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If you’ve been diagnosed with cancer a therapy that you won’t hear about will be to develop a sense of purpose. And, if you’ve just been diagnosed with cancer, the last thing on your mind will be your sense of purpose.
I can’t blame you. When I was first diagnosed my mind was consumed by learning about my cancer, learning about therapies and thinking about death. My cancer is incurable according to conventional oncology so…
But make no mistake. Conventional oncology’s focus will be to treat your cancer. This is not a criticism of conventional oncology. It’s a statement of fact. The more I research and learn about cancer, all cancers, the more I learn about the importance of the cancer patient’s mental therapies.
And developing a sense of purpose, according to the research linked and excerpted below, is a therapy that may be just as important as any chemotherapy regimen.
Mind-body therapies are complementary approaches that aim to promote the connection between the mind and body to enhance overall health and well-being. While these therapies are not a substitute for conventional cancer treatments, they may help improve the quality of life for cancer patients by addressing aspects of the physical, emotional, and psychological experience. Here are some mind-body therapies that cancer patients may consider:
I figured out my own sense of purpose as a cancer survivor when I launched The Galen Foundation DBA PeopleBeatingCancer. Cancer patients of all types from all over the world email me with questions about their cancer and I provide experience based and research based answers.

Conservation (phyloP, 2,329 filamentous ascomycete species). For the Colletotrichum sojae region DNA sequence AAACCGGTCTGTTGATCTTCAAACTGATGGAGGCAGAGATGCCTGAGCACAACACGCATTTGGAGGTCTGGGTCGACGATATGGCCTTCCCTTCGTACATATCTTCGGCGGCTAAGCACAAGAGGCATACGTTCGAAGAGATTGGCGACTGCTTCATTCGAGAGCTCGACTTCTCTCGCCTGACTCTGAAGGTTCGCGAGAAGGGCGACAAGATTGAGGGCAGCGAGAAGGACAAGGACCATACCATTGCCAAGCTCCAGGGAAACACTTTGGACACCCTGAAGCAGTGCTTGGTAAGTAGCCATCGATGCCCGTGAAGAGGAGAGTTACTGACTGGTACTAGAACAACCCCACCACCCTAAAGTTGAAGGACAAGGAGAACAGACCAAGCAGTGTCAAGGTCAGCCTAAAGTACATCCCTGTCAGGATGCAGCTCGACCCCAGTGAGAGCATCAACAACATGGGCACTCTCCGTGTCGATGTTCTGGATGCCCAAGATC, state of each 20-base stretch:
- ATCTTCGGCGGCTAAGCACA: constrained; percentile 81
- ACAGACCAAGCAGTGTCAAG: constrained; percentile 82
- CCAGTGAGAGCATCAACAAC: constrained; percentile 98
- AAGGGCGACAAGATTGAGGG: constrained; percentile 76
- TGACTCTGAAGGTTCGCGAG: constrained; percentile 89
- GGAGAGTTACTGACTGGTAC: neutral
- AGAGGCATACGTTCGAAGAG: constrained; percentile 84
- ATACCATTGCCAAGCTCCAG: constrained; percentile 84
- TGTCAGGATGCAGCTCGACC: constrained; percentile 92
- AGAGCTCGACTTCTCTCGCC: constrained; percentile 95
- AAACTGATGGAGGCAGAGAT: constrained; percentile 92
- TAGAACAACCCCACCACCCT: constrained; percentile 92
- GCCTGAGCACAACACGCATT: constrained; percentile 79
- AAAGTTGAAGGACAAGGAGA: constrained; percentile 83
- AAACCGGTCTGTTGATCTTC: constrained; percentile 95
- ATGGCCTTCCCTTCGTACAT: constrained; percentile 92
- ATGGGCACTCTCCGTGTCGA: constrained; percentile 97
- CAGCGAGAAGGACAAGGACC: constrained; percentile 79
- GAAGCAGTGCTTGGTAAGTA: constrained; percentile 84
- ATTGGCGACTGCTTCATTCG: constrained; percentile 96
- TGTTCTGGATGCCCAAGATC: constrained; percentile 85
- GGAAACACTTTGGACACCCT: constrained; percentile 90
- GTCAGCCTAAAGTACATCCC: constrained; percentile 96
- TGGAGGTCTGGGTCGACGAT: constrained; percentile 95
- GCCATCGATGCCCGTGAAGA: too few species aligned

If you want to read why PeopleBeatingCancer.org gives me a sense of purpose, simply read the testimonials.
Have you been diagnosed with cancer? What type? What stage? If you’re interested in learning more about evidence-based non-conventional therapies to manage your cancer let me know- David.PeopleBeatingCancer@gmail.com
“A growing body of literature suggests that having a strong sense of purpose in life leads to improvements in both physical and mental health and enhances overall quality of life. There are interventions available to influence life purpose; thus, understanding the association of life purpose with mortality is critical…
Purpose in life was assessed for the 2006 interview period with a 7-item questionnaire from the modified Ryff and Keyes Scales of Psychological Well-being evaluation using a Likert scale ranging from 1 to 6, with higher scores indicating greater purpose in life; for all-cause and cause-specific mortality analyses, 5 categories of life purpose scores were used (1.00-2.99, 3.00-3.99, 4.00-4.99, 5.00-5.99, and 6.00).
All-cause and cause-specific mortality were assessed between 2006 and 2010. Weighted Cox proportional hazards models were used to evaluate life purpose and mortality.
Of 6985 individuals included in the analysis, 4016 (57.5%) were women, the mean (SD) age of all participants was 68.6 (9.8) years, and the mean (SD) survival time for decedents was 31.21 (15.42) months (range, 1.00-71.00 months). Life purpose was significantly associated with all-cause mortality in the HRS (hazard ratio, 2.43; 95% CI, 1.57-3.75, comparing those in the lowest life purpose category with those in the highest life purpose category). Some significant cause-specific mortality associations with life purpose were also observed (heart, circulatory, and blood conditions: hazard ratio, 2.66; 95% CI, 1.62-4.38).
This study’s results indicated that stronger purpose in life was associated with decreased mortality. Purposeful living may have health benefits. Future research should focus on evaluating the association of life purpose interventions with health outcomes, including mortality. In addition, understanding potential biological mechanisms through which life purpose may influence health outcomes would be valuable.”